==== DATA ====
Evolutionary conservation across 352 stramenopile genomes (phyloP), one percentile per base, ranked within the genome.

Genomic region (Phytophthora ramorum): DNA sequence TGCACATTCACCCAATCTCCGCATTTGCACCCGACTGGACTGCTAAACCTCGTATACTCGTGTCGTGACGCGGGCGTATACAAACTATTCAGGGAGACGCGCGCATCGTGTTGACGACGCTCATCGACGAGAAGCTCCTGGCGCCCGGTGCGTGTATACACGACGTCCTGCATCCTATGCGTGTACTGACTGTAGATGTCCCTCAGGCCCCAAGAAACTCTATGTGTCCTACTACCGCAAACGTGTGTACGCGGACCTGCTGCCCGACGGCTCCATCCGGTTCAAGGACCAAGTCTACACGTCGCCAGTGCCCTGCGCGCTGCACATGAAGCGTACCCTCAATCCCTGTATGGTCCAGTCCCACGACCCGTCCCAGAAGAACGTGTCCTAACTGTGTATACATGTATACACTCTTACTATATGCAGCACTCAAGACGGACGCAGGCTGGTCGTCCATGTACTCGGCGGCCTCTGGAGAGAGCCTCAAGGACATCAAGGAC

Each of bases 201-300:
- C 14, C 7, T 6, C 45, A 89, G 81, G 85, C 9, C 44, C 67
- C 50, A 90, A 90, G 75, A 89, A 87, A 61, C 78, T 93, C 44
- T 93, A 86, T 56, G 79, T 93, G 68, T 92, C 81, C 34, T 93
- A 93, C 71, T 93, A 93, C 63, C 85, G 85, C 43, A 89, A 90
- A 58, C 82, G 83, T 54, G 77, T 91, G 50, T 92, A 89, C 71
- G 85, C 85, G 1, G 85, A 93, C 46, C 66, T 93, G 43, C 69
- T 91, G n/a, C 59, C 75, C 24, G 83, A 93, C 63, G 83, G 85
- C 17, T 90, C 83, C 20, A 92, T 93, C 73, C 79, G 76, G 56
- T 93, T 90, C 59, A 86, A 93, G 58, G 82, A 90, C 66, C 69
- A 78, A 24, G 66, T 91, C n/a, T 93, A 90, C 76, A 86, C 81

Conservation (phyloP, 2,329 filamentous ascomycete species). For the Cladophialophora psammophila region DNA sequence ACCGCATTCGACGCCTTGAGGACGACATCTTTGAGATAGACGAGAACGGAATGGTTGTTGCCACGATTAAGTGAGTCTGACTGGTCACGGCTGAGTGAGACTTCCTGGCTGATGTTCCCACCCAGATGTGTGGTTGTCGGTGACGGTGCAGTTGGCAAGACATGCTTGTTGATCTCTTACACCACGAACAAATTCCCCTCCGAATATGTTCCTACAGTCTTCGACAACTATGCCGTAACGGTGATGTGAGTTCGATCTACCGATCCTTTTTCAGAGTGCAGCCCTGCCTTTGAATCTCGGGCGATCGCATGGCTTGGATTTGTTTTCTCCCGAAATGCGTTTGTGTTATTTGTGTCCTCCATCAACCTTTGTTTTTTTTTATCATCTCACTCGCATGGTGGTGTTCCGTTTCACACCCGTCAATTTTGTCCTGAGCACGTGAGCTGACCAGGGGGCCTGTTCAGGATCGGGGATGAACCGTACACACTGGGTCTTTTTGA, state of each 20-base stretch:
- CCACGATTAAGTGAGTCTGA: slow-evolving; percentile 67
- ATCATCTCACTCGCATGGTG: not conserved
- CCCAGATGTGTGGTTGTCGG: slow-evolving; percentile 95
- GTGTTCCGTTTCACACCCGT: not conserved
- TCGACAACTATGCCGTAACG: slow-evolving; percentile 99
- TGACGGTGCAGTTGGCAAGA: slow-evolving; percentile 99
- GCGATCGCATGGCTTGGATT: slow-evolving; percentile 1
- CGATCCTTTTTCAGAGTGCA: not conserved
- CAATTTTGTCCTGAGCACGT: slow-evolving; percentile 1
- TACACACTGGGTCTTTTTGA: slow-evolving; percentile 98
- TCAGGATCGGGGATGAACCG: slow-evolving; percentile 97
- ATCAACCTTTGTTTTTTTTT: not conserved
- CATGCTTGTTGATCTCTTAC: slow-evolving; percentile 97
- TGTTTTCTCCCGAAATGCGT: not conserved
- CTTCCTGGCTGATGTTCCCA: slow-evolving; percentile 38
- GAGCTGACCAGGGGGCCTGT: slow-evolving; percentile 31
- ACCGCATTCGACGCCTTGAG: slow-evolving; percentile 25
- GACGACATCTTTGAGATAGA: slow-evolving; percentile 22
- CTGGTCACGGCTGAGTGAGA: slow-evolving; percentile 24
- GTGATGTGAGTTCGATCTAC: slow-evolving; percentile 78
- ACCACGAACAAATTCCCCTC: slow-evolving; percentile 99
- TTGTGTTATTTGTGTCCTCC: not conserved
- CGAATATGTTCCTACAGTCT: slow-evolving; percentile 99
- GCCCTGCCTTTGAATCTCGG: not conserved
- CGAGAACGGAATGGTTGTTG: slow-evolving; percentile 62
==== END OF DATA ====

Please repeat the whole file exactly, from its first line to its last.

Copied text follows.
Evolutionary conservation across 352 stramenopile genomes (phyloP), one percentile per base, ranked within the genome.

Genomic region (Phytophthora ramorum): DNA sequence TGCACATTCACCCAATCTCCGCATTTGCACCCGACTGGACTGCTAAACCTCGTATACTCGTGTCGTGACGCGGGCGTATACAAACTATTCAGGGAGACGCGCGCATCGTGTTGACGACGCTCATCGACGAGAAGCTCCTGGCGCCCGGTGCGTGTATACACGACGTCCTGCATCCTATGCGTGTACTGACTGTAGATGTCCCTCAGGCCCCAAGAAACTCTATGTGTCCTACTACCGCAAACGTGTGTACGCGGACCTGCTGCCCGACGGCTCCATCCGGTTCAAGGACCAAGTCTACACGTCGCCAGTGCCCTGCGCGCTGCACATGAAGCGTACCCTCAATCCCTGTATGGTCCAGTCCCACGACCCGTCCCAGAAGAACGTGTCCTAACTGTGTATACATGTATACACTCTTACTATATGCAGCACTCAAGACGGACGCAGGCTGGTCGTCCATGTACTCGGCGGCCTCTGGAGAGAGCCTCAAGGACATCAAGGAC

Each of bases 201-300:
- C 14, C 7, T 6, C 45, A 89, G 81, G 85, C 9, C 44, C 67
- C 50, A 90, A 90, G 75, A 89, A 87, A 61, C 78, T 93, C 44
- T 93, A 86, T 56, G 79, T 93, G 68, T 92, C 81, C 34, T 93
- A 93, C 71, T 93, A 93, C 63, C 85, G 85, C 43, A 89, A 90
- A 58, C 82, G 83, T 54, G 77, T 91, G 50, T 92, A 89, C 71
- G 85, C 85, G 1, G 85, A 93, C 46, C 66, T 93, G 43, C 69
- T 91, G n/a, C 59, C 75, C 24, G 83, A 93, C 63, G 83, G 85
- C 17, T 90, C 83, C 20, A 92, T 93, C 73, C 79, G 76, G 56
- T 93, T 90, C 59, A 86, A 93, G 58, G 82, A 90, C 66, C 69
- A 78, A 24, G 66, T 91, C n/a, T 93, A 90, C 76, A 86, C 81

Conservation (phyloP, 2,329 filamentous ascomycete species). For the Cladophialophora psammophila region DNA sequence ACCGCATTCGACGCCTTGAGGACGACATCTTTGAGATAGACGAGAACGGAATGGTTGTTGCCACGATTAAGTGAGTCTGACTGGTCACGGCTGAGTGAGACTTCCTGGCTGATGTTCCCACCCAGATGTGTGGTTGTCGGTGACGGTGCAGTTGGCAAGACATGCTTGTTGATCTCTTACACCACGAACAAATTCCCCTCCGAATATGTTCCTACAGTCTTCGACAACTATGCCGTAACGGTGATGTGAGTTCGATCTACCGATCCTTTTTCAGAGTGCAGCCCTGCCTTTGAATCTCGGGCGATCGCATGGCTTGGATTTGTTTTCTCCCGAAATGCGTTTGTGTTATTTGTGTCCTCCATCAACCTTTGTTTTTTTTTATCATCTCACTCGCATGGTGGTGTTCCGTTTCACACCCGTCAATTTTGTCCTGAGCACGTGAGCTGACCAGGGGGCCTGTTCAGGATCGGGGATGAACCGTACACACTGGGTCTTTTTGA, state of each 20-base stretch:
- CCACGATTAAGTGAGTCTGA: slow-evolving; percentile 67
- ATCATCTCACTCGCATGGTG: not conserved
- CCCAGATGTGTGGTTGTCGG: slow-evolving; percentile 95
- GTGTTCCGTTTCACACCCGT: not conserved
- TCGACAACTATGCCGTAACG: slow-evolving; percentile 99
- TGACGGTGCAGTTGGCAAGA: slow-evolving; percentile 99
- GCGATCGCATGGCTTGGATT: slow-evolving; percentile 1
- CGATCCTTTTTCAGAGTGCA: not conserved
- CAATTTTGTCCTGAGCACGT: slow-evolving; percentile 1
- TACACACTGGGTCTTTTTGA: slow-evolving; percentile 98
- TCAGGATCGGGGATGAACCG: slow-evolving; percentile 97
- ATCAACCTTTGTTTTTTTTT: not conserved
- CATGCTTGTTGATCTCTTAC: slow-evolving; percentile 97
- TGTTTTCTCCCGAAATGCGT: not conserved
- CTTCCTGGCTGATGTTCCCA: slow-evolving; percentile 38
- GAGCTGACCAGGGGGCCTGT: slow-evolving; percentile 31
- ACCGCATTCGACGCCTTGAG: slow-evolving; percentile 25
- GACGACATCTTTGAGATAGA: slow-evolving; percentile 22
- CTGGTCACGGCTGAGTGAGA: slow-evolving; percentile 24
- GTGATGTGAGTTCGATCTAC: slow-evolving; percentile 78
- ACCACGAACAAATTCCCCTC: slow-evolving; percentile 99
- TTGTGTTATTTGTGTCCTCC: not conserved
- CGAATATGTTCCTACAGTCT: slow-evolving; percentile 99
- GCCCTGCCTTTGAATCTCGG: not conserved
- CGAGAACGGAATGGTTGTTG: slow-evolving; percentile 62